I did enjoy some of that nice long fill like FIRE OPAL, ROOT WORD, LOST ART, and JUST A TAD.

Clues of note:

  • 14a. [Debussy opus]. LA MER. Not “LAMER” in case you were wondering.
  • 7d. [Where a painting may come to life?]. EASEL. Haven’t sorted out why there’s a question mark here. I’m open to suggestions.

This one wasn’t for me. Hopefully the more musically literate solvers enjoyed it more. Three stars.

Brad Wiegmann’s New York Times crossword—Amy’s recap

NY Times crossword solution, 12/20/23 – no. 1220

Today’s theme is a bit old-school, pitched to those of us who were reading newspapers (but probably not the NYT!) somewhere in the 1950s–2002 range, when twin sisters Esther “Eppie” Lederer and Pauline “PoPo” Phillips wrote competing syndicated advice columns. The revealer is 66a.
[With 67-Across, one of two pen names punnily hinted at by 20-, 37- and 52-Across (can you find the other one?)], DEAR / ABBY. That was PoPo. Eppie’s column was “Ask Ann Landers,” and 27a’s planetary LANDERS points to that. The two sisters were WOMEN OF LETTERS (answering readers’ letters) who wrote STEERING COLUMNS to “steer” people with their advice, some helpful POINTER SISTERS. What a fresh idea for a theme! The cleverness might be lost on the younger generations who never read “Ann” and “Abby.”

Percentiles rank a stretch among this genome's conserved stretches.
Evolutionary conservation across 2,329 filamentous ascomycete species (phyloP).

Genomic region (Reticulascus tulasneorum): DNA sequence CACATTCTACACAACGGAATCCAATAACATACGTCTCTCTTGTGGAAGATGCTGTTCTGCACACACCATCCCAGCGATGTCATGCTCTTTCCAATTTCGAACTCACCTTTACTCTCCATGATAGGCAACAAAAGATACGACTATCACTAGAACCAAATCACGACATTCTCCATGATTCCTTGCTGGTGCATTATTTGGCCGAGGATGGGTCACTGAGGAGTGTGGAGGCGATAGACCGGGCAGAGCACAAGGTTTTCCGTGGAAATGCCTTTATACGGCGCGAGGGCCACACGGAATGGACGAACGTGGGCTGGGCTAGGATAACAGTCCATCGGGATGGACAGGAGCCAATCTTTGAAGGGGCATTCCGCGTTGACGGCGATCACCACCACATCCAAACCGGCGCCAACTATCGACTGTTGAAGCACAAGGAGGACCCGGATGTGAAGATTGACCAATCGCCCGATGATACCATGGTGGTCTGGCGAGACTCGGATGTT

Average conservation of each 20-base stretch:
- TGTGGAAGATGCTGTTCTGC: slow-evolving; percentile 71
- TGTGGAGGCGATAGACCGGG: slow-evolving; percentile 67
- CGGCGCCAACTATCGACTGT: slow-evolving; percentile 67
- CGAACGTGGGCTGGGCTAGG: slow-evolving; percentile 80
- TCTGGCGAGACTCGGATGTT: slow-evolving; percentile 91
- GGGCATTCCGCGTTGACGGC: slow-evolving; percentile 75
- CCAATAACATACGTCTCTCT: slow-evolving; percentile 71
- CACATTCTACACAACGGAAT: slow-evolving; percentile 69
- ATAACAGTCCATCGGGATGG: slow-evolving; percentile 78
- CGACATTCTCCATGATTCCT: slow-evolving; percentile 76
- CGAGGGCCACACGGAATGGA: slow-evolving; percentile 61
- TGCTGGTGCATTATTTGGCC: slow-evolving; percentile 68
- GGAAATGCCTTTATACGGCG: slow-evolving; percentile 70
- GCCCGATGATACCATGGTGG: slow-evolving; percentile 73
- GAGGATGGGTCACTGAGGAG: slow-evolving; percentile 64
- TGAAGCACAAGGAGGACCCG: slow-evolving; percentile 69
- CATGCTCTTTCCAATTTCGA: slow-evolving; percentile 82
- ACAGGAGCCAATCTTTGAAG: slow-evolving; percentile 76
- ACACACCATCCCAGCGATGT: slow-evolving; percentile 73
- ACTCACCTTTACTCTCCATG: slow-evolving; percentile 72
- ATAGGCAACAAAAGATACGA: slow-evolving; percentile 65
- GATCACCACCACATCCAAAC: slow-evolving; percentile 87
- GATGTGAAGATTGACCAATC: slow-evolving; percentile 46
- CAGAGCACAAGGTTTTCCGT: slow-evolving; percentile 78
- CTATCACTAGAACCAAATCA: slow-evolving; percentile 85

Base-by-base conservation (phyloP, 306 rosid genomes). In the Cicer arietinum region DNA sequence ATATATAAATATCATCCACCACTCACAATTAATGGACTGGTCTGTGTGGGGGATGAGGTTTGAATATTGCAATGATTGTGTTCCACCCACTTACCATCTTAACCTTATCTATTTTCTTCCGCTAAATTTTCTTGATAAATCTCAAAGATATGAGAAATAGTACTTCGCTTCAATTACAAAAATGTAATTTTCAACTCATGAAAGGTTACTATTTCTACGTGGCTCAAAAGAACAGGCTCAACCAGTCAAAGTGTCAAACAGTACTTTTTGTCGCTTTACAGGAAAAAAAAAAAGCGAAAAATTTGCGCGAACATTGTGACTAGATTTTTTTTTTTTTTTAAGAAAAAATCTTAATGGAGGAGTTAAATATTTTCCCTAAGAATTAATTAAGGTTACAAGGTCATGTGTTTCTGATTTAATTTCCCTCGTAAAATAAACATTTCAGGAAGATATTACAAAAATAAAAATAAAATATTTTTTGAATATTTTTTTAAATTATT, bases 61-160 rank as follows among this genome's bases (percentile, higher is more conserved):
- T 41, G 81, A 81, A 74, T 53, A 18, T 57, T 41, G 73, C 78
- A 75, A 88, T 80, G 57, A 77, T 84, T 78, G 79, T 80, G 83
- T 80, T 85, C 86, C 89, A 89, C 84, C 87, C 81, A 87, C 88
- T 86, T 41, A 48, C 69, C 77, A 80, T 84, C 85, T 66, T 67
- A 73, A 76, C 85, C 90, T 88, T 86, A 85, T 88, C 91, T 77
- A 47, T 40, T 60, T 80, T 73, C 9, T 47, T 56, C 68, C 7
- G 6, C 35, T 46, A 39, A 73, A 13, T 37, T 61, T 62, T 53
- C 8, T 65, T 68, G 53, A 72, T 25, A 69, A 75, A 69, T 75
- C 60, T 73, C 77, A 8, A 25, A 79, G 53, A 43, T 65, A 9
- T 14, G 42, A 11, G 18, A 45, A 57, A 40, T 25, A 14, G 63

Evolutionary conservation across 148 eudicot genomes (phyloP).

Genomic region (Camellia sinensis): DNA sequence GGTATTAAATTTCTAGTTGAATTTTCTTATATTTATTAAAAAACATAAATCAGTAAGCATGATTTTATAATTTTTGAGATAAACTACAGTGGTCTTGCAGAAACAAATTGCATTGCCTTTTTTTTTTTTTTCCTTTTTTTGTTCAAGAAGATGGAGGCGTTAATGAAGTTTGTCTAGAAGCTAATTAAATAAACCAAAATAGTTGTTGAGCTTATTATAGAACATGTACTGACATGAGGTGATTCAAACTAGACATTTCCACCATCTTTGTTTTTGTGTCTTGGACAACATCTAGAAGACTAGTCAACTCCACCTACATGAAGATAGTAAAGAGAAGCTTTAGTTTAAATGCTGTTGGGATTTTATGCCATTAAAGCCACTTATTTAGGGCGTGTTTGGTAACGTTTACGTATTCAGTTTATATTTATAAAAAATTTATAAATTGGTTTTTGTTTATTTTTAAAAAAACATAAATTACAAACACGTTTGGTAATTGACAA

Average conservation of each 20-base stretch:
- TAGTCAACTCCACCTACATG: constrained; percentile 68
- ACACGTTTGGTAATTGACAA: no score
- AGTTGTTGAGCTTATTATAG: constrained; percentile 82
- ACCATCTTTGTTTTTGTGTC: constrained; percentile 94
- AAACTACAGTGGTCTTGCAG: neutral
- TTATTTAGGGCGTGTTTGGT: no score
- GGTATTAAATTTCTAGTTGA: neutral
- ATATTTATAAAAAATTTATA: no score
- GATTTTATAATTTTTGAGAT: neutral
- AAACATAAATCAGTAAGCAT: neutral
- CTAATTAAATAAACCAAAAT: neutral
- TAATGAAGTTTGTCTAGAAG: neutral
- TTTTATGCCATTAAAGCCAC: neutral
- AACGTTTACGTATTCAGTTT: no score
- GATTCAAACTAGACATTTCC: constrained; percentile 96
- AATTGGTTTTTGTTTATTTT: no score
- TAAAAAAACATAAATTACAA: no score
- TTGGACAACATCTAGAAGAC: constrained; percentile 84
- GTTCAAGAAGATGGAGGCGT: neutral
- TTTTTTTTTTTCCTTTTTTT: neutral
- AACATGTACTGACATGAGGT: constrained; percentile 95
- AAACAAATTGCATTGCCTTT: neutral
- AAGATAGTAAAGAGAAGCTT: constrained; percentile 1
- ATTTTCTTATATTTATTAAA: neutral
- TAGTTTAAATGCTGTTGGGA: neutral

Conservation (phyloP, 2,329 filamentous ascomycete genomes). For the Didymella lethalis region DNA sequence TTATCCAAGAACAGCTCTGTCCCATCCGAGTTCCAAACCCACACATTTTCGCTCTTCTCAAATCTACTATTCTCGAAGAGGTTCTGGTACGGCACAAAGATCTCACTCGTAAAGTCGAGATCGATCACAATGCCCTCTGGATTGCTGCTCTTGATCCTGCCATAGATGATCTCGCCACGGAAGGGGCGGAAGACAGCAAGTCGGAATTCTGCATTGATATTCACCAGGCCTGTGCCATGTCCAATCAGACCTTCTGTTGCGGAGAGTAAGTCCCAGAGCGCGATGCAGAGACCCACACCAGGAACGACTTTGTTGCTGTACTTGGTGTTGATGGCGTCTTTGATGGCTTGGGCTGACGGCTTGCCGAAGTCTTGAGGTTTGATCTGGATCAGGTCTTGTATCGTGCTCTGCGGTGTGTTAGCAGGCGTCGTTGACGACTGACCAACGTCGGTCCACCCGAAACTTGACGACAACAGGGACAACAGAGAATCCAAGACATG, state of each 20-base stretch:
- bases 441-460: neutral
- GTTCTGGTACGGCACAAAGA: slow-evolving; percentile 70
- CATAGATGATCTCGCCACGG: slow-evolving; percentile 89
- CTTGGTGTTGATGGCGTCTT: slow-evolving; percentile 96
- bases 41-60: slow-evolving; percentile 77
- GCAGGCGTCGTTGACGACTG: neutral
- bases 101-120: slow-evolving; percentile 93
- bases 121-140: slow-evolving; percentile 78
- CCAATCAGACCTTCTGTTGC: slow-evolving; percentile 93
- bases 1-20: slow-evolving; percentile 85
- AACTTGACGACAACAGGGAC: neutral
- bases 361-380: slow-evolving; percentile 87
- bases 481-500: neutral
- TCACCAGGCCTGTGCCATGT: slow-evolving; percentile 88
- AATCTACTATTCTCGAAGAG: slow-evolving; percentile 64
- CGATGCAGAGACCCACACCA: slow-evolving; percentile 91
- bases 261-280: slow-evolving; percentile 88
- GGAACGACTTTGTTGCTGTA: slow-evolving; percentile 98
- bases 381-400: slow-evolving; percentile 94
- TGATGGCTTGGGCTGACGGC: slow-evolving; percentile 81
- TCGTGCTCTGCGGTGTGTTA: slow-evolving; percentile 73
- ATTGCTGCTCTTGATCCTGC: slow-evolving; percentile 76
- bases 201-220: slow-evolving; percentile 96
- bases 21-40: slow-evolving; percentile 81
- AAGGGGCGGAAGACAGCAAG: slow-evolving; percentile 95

Fave fill: OCEAN SPRAY, “I HATE TO ASK,” NINJA. There’s some other fill that’s on the hard side for a midweek puzzle: TOILE, ROLF, AMON-RA with his variable spellings, IMARET, ARISTA clued as a plant part rather than a record label, and Norse mythology’s AESIR. I was doing crosswords in the newspaper when I was maybe 12, and reading the advice columns. Those puzzles from 40+ years ago are where I learned IMARET, ARISTA, TOILE, and AESIR!